With either conservative or surgical treatments, complications after the repair of humerus shaft fracture can occur. The most frequent complications include:


Non-union of the fracture (when the gap between the bone extremities is not closed)

Mal-union when the fracture heals with abnormal bone alignment

Temporary damage to the radial nerve

Vascular damage

Joint stiffness of the shoulder and elbow

Physiotherapy begins following stabilisation of the humeral fracture


A humeral shaft fracture requires approximately three months to heal. Major attention is drawn to restore the function of the elbow and shoulder joints that may have stiffened during the immobilisation phase. Rehabilitation will begin as soon as the fracture has become stable as recommended by the orthopaedic surgeon. Physical exercise is gradually increased in intensity to regain strength, flexibility and range of movement of the elbow and shoulder. The prognosis of humeral shaft fracture is usually good. Standard rehabilitative therapy includes:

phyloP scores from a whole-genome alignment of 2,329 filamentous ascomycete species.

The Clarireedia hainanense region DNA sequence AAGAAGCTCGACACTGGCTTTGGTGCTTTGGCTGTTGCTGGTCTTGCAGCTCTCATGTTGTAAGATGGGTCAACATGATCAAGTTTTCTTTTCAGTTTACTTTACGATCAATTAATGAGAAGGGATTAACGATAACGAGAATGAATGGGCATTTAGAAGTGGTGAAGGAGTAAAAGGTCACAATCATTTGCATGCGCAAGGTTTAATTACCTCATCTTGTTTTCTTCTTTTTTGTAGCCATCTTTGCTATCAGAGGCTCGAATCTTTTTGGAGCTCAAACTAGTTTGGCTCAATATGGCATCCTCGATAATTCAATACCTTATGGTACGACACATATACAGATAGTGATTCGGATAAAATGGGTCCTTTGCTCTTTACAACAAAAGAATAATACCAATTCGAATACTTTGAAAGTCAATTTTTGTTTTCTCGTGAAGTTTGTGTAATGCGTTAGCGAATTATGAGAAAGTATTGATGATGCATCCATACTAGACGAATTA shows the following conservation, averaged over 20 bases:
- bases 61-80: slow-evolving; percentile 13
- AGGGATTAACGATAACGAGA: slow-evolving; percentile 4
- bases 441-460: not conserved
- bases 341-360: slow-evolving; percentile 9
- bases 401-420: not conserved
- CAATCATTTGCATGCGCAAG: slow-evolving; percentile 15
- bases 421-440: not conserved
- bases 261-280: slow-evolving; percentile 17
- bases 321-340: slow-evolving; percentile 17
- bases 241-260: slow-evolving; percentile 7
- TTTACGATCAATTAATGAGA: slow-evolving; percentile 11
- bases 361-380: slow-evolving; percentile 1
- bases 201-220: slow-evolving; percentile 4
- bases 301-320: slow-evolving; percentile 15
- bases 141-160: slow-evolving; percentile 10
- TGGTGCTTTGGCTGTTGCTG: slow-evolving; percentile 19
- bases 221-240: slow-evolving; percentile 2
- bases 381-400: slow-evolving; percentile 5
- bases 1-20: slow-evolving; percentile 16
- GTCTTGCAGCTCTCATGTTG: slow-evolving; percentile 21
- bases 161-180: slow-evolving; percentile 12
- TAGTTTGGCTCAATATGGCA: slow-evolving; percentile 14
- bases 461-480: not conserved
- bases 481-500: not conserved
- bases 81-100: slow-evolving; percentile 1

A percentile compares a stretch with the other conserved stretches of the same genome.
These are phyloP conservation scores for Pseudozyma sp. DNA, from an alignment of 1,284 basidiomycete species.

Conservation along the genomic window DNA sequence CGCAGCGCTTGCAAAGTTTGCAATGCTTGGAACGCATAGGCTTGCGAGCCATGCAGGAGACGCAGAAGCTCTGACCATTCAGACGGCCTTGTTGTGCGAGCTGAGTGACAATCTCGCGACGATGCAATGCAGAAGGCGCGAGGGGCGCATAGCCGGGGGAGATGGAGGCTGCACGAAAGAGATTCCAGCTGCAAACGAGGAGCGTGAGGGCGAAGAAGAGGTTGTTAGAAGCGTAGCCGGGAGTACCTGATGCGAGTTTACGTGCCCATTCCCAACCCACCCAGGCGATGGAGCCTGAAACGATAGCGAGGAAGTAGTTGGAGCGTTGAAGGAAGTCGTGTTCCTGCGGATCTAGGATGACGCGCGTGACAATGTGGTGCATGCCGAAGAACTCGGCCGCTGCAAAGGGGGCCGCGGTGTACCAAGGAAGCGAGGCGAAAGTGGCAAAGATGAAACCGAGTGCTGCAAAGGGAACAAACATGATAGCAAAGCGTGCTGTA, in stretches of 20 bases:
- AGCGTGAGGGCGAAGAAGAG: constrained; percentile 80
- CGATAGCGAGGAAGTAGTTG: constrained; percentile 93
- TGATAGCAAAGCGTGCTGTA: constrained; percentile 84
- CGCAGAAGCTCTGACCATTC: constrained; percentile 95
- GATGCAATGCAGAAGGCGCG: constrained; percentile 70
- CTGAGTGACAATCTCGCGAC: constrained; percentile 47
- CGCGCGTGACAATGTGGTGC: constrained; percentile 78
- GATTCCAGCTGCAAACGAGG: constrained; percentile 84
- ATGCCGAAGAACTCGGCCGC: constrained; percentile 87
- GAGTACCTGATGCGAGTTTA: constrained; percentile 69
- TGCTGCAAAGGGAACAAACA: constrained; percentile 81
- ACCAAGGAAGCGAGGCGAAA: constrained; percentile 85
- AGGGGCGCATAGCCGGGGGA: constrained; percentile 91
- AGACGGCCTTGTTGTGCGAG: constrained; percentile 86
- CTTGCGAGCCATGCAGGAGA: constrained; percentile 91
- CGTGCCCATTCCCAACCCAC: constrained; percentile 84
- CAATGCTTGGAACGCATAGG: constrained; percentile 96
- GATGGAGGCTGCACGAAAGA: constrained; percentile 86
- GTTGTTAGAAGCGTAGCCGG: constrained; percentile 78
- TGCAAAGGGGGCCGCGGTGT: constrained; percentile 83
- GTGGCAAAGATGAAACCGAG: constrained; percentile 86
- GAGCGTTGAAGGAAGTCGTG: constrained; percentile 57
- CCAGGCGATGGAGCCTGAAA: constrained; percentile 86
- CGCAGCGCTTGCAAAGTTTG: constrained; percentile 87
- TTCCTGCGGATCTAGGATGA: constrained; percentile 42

Joint mobilisation


Dry needling


Activity modification advice

Return to sport/work plan

Postural taping

Monitoring osteoporosis in post-menopausal women to prevent fractures


The main preventative measures aim at reducing the risk of falls and use a protecting gear during contact sports, biking/motor biking to protect the arm in case of collision and accident. Other common preventive strategies include:

Postural taping

Osteoporosis treatment

Use of walking devices to improve stability and avoid falls in elderly patients

Modification of physical activities

Regular physical exercise to maintain muscle strength, joint flexibility and correct posture